3. the salaries of all public servants have been reduced by 5 percent and then frozen, while their work schedule has been expanded;

  4. social-security pensions have been frozen de facto;

  5. the standard retirement age has been raised across the board from 65 to 67;

  6. the total budgeted public expenditure has decreased by over 15 percent; and

  7. significant liberalization has occurred in the labor market, business hours, and in general, the tangle of economic regulation.[7]

Furthermore, what has happened in Spain is also taking place in Ireland, Portugal, Italy, and even in countries which, like Greece, until now represented the paradigm of social laxity, the lack of budget rigor, and political demagoguery.[8] What is more, the political leaders of these five countries, now no longer able to manipulate monetary policy to keep citizens in the dark about the true cost of their policies, have been summarily thrown out of their respective governments. And states that, like Belgium and especially France and Holland, until now have appeared unaffected by the drive to reform are also starting to be forced to reconsider the very grounds for the volume of their public spending and for the structure of their bloated welfare state. This is all undeniably due to the new monetary framework introduced with the euro, and thus it should be viewed with excited and hopeful rejoicing by all champions of the free-enterprise economy and the limitation of government powers.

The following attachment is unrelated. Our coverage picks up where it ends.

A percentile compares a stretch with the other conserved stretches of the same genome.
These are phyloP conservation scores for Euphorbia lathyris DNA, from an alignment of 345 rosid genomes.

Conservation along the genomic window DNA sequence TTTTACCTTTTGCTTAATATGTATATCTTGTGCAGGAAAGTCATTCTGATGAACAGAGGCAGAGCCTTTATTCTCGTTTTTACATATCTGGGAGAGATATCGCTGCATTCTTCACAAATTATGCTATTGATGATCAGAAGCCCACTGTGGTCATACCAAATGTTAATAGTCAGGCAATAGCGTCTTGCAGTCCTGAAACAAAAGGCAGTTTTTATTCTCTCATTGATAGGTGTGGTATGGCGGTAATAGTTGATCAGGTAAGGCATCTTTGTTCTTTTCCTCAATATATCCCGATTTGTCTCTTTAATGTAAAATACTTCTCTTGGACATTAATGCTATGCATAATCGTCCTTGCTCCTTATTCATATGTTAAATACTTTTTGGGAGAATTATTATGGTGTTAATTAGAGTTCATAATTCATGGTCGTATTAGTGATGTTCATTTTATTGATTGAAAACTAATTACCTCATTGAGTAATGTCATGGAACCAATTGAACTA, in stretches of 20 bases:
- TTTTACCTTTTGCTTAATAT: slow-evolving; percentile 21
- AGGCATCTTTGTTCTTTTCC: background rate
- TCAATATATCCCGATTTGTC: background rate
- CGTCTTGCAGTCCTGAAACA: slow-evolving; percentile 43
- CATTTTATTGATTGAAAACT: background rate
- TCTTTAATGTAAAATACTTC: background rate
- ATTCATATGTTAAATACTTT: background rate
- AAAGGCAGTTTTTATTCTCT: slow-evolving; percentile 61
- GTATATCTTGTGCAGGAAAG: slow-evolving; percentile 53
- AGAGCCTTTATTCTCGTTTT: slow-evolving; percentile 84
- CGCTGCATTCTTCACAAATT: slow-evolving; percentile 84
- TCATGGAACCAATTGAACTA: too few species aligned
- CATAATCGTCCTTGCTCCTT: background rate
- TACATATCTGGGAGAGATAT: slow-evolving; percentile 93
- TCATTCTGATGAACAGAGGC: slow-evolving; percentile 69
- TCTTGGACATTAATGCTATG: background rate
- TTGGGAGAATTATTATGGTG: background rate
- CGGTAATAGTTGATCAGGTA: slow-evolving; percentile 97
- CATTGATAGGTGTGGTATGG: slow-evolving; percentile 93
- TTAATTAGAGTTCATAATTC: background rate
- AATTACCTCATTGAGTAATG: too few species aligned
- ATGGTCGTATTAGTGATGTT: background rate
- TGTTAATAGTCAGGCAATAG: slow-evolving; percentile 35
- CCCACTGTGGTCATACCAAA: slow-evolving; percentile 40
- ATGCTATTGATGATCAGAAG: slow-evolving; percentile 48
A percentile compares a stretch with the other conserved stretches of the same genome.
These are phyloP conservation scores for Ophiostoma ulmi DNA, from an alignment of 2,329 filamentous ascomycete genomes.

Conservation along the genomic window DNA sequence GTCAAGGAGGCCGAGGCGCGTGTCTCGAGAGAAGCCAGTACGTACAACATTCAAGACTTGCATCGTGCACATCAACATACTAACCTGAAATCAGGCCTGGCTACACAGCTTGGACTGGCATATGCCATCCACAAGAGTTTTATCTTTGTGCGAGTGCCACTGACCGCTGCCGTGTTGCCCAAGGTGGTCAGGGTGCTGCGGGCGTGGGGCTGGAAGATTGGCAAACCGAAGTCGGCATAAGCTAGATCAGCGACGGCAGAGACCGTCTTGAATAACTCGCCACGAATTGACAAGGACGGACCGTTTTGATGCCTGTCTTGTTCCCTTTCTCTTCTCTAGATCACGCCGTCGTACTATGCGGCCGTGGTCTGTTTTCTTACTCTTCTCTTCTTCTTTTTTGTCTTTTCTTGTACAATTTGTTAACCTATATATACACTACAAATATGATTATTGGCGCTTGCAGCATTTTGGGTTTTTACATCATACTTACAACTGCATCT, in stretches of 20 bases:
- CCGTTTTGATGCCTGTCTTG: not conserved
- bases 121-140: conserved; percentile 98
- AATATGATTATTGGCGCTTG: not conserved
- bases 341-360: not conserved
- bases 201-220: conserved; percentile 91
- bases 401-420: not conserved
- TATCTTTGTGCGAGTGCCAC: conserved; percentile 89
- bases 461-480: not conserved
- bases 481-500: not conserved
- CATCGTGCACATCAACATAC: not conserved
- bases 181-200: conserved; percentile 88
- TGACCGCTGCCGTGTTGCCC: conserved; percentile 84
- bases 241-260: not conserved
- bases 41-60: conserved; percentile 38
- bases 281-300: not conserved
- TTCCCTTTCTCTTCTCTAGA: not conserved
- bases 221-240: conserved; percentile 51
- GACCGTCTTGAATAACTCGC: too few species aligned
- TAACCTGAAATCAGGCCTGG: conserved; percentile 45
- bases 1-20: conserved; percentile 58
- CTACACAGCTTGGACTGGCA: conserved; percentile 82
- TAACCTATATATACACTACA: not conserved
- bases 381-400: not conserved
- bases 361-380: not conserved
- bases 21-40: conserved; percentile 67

There is more, much more, and all of it worth thinking through—especially the motivations of those who both oppose and support the  present set-up, and its collapse: on one side the Europeans who purposely set up a system in which more profligate countries got to use the money and the credit rating of Germany—and on this side too those Americans who realised that as long as it was set up that way the Euro would never take over Reserve Currency status from the US dollar.